(Note: Solomon composed 1,005 songs - 1 Kings 4: 32)
The word Psalm comes from the Greek word "psalmos" which means: poem, sung with accompaniment of strings.
The book of Psalms (Tehillim, Hebrew), however, means praise. The hymn book of the Scriptures contains many songs dealing with all aspects of human emotions, such as joy, thankfulness, peace, love, but also: anger, fear, sadness, and sorrow. All these feelings, which are a part of our existence on this earth, ultimately lead to praise. In the Scriptures, praise gains depth through our tears, throughout our sadness.
The songbook of the Psalms is divided in five parts, like the Pentateuch, the five books of Moses. Each part is finished with a praise song and the words "Amen and Amen" or "Amen, Praise the Lord". Within the Psalms there are groups, such as the Hallel Psalms (113-118) which are sung during the Passover and the Hammaaloth Psalms (120-134) which are sung going up to Jerusalem (pilgrimage).
Authors of the psalms are Moses (1), David, 73), Solomon (2), Asaf (11), the sons of Korah (10), Etan. The Talmud mentions also Adam, Melchizedek, and Abraham.
Outside the book of the Psalms, the Scriptures contain many more hymns: the song of Moses (Exodus 15), the song of Deborah (Judges 5), the song of Hannah (1 Samuel 2), Song of Songs, Lamentations, the song of Mary, the song of Zechariah, the song of Simon (Luke 1 and 2), etcetera.
Music and prophecy are connected in several places in the Scriptures. Prophecy is speaking on behalf of God.
Many psalms are prophetic (Psalm 49: 5). Prophecies were sung with the accompaniment of instruments.
Lyres, tambourines, flutes and harps are being played before prophets, prophesying in the Spirit of the Lord (1 Samuel 10: 5): "The Spirit of the LORD will come upon you in power, and you will prophesy with them; and you will be changed into a different person." Instruments are "carriers" of the Spirit of the Lord.
It was quite normal to prophesy with the accompaniment of instruments (1 Chronicles 25: 1).
The trumpet is characteristic in the prophecies. The trumpet is used for announcements and proclamations, and is especially connected to the Day of the Lord (Matthew 24: 30; 1 Corinthians 15: 51).
The Jewish temple tradition of music (as prescribed in the Old Testament) was continued by the New Testament church until the year 70 when the temple was destroyed and regular services did not take place anymore. Much detail and information about that time are not available.
In the letters of Paul we find some specific comments on music and songs:
"Speak to one another with psalms, hymns and spiritual songs. Sing and make music in your heart to the Lord" (Ephesians 5: 18, 19), and:
"Let the word of Christ dwell in you richly [...] as you sing psalms, hymns and spiritual songs with gratitude in your hearts to God." (Colossians 3: 16)
In the New Testament several hymns can be found. It is suggested that we can find an introduction to a hymn in Ephesians 5: 14:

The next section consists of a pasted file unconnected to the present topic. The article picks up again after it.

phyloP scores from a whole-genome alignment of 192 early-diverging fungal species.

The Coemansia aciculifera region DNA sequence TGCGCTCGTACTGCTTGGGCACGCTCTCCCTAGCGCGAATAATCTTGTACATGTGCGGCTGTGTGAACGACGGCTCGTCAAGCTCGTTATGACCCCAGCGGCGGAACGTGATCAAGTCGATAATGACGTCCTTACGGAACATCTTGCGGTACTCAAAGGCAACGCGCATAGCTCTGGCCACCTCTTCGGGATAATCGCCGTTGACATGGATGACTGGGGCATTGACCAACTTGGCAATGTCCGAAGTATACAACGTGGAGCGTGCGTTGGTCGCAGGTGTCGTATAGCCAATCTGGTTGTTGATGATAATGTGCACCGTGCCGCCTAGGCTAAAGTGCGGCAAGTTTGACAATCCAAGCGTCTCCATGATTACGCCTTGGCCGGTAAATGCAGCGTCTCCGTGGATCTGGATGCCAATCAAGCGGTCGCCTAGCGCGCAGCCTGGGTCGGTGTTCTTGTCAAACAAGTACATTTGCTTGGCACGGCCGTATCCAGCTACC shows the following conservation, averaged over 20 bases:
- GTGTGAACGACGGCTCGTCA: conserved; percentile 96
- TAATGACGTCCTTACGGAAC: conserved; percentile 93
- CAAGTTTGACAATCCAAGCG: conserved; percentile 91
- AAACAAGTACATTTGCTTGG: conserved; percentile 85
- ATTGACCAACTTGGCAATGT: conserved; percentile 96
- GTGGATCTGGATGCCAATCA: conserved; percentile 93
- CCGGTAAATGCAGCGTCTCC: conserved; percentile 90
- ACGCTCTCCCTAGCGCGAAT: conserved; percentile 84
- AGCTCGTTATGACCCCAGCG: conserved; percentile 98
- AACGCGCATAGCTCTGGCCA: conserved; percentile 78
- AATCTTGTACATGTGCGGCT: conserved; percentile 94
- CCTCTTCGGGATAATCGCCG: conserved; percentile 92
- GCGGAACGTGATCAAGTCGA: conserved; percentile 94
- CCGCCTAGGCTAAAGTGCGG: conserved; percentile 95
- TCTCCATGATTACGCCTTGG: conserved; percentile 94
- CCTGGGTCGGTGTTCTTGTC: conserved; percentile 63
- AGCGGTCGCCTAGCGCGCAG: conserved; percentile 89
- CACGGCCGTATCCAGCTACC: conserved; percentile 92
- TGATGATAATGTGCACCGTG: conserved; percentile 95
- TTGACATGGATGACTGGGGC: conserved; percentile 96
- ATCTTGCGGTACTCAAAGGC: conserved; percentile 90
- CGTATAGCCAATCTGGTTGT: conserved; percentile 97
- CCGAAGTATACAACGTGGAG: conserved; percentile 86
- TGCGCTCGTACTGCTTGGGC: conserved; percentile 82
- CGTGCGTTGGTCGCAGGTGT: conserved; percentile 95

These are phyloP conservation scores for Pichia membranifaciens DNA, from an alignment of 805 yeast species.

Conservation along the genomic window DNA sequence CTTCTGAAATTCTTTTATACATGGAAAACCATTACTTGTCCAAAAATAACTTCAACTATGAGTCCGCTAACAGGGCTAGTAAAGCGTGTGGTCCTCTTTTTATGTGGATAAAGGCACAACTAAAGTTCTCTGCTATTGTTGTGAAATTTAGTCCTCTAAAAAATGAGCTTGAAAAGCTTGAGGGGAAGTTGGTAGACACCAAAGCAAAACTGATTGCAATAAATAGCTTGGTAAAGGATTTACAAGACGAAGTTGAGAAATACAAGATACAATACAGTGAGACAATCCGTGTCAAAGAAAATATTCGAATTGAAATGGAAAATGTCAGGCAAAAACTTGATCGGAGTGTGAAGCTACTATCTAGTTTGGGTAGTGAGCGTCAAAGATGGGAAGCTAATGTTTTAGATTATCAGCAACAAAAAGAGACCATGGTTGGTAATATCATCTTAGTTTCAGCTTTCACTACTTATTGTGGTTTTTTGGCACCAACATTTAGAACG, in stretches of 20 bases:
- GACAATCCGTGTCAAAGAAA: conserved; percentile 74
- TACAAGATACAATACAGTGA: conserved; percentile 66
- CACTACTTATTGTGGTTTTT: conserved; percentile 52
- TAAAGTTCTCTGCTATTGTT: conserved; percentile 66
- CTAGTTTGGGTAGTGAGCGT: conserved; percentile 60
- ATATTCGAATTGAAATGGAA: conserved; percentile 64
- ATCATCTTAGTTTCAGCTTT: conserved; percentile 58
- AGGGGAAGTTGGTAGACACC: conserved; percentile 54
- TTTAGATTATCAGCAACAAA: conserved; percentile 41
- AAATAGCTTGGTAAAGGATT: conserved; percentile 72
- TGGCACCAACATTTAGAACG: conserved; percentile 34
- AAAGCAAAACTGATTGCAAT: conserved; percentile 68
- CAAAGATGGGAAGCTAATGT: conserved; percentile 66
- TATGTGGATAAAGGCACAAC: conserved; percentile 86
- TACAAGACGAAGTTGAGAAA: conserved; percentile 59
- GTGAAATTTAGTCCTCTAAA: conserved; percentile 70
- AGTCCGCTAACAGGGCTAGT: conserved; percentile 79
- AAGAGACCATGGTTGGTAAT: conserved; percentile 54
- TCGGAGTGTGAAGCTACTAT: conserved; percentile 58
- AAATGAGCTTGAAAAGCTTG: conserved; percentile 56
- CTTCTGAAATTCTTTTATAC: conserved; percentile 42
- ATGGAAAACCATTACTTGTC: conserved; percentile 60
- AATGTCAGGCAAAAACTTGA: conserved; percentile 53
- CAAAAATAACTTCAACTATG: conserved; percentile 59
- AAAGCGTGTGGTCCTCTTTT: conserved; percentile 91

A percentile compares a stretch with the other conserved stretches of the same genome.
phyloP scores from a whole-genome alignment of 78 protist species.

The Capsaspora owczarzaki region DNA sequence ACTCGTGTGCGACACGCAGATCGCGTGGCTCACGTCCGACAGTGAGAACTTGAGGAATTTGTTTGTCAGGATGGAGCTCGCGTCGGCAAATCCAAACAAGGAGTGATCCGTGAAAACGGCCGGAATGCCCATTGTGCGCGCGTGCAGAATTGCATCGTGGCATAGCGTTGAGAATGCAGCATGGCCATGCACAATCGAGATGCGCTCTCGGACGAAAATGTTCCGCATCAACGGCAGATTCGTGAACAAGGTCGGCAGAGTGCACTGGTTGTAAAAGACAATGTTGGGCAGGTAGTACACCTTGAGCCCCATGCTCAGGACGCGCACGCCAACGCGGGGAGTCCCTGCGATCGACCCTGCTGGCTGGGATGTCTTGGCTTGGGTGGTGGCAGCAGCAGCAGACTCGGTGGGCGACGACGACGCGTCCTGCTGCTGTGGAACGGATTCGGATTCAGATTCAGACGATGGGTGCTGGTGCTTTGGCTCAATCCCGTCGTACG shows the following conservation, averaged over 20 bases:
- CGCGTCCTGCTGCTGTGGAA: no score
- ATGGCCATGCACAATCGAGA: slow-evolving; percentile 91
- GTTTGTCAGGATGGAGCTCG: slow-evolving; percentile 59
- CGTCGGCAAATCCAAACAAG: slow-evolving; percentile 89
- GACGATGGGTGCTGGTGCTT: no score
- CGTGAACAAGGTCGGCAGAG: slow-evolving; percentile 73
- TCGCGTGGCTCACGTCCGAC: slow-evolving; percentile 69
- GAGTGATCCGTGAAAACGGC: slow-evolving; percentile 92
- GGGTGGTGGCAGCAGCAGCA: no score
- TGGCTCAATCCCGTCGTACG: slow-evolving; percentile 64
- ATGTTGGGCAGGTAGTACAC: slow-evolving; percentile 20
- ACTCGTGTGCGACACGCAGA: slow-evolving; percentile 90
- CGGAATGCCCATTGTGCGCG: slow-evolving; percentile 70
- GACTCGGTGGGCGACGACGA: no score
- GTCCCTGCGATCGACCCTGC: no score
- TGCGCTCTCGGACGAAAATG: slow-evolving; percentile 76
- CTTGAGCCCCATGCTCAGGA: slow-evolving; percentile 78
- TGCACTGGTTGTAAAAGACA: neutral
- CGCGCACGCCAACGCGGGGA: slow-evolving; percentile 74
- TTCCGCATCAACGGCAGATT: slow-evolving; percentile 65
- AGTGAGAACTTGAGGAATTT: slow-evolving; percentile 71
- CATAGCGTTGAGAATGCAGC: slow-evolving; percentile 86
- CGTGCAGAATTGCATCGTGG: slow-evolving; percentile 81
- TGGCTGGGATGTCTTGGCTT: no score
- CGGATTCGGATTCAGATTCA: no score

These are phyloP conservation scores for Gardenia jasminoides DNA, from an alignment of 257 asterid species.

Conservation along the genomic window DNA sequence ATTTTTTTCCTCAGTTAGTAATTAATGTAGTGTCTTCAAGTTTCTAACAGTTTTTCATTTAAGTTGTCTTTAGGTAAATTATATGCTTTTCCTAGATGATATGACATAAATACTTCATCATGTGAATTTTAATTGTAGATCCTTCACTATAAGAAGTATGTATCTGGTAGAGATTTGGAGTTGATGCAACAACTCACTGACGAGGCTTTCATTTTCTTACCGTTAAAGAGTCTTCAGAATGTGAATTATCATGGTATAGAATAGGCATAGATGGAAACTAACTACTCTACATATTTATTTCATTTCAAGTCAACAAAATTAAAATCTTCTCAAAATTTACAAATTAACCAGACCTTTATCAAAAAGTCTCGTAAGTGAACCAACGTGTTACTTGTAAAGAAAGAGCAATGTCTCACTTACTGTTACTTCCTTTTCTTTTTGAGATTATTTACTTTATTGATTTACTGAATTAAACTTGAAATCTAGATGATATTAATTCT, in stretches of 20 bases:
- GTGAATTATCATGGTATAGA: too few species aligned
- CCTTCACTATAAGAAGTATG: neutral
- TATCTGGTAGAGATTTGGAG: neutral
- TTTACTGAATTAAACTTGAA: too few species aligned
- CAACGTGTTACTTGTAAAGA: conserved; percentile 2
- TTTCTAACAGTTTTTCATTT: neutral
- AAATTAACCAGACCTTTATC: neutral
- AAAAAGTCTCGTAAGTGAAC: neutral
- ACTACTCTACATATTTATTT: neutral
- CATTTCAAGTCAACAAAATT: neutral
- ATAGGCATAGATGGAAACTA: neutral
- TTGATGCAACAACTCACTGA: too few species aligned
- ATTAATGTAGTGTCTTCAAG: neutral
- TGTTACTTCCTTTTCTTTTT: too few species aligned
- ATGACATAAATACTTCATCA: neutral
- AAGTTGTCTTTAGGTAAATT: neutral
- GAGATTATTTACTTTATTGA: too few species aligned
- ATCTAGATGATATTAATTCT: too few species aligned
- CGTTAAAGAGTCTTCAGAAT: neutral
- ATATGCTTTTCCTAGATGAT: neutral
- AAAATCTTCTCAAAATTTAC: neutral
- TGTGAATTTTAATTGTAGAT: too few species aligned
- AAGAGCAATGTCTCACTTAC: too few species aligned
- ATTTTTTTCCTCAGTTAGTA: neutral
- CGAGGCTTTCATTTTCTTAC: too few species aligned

"Wake up, O sleeper, rise from the dead, and Christ will shine on you."
But more clearly in Revelations we can find many hymns and songs, sung in turns by the 24 elders, the angels and creation (as it used to be sung in the Old Testament with Levites, priests and people).
We read that Jesus and his disciples sung a hymn at the Passover: Psalms 113-118, like the common practice at the Passover feast.
Acts 2 tells us that the first congregation came together in the temple and celebrated the Lord's Supper at their homes. They did this will joy, acclamation and they praised God. The Greek word in verse 46 can also be explained as eschatological joy. The hymn and songs were sung in the context of "Come, Lord Jesus, Maranatha!", the Kingdom of God comes!
- The purpose of music is first of all to praise God.
- The worship services of the Israelites were characterized by a richly colored liturgy with a large range of musical instruments and highly skilled musicians, who were respected and did this for a living.
- The young Christian church continued the Old Testament musical traditions. In addition to the psalm the congregation sung their own hymns and spiritual songs.
- The Scriptures have many psalms, praise and worship songs, hymns of thanksgiving, as well as lamentations and songs of mourning.
- Musical instruments were all used for praise. There were no "sacred" instruments and no specific instruments were banned.
- The original guidelines (commands) God gave his people in the Old Testament make clear that music ministry in God's service does not provide for recruiting "just anyone who can play (the organ)" for the music ministry in a congregation.
- The use of hymns (or psalms) and instruments in the Old Testament (being the root of the New Testament church) does, for instance, not permit for singing just a stanza as an introduction to the sermon for example.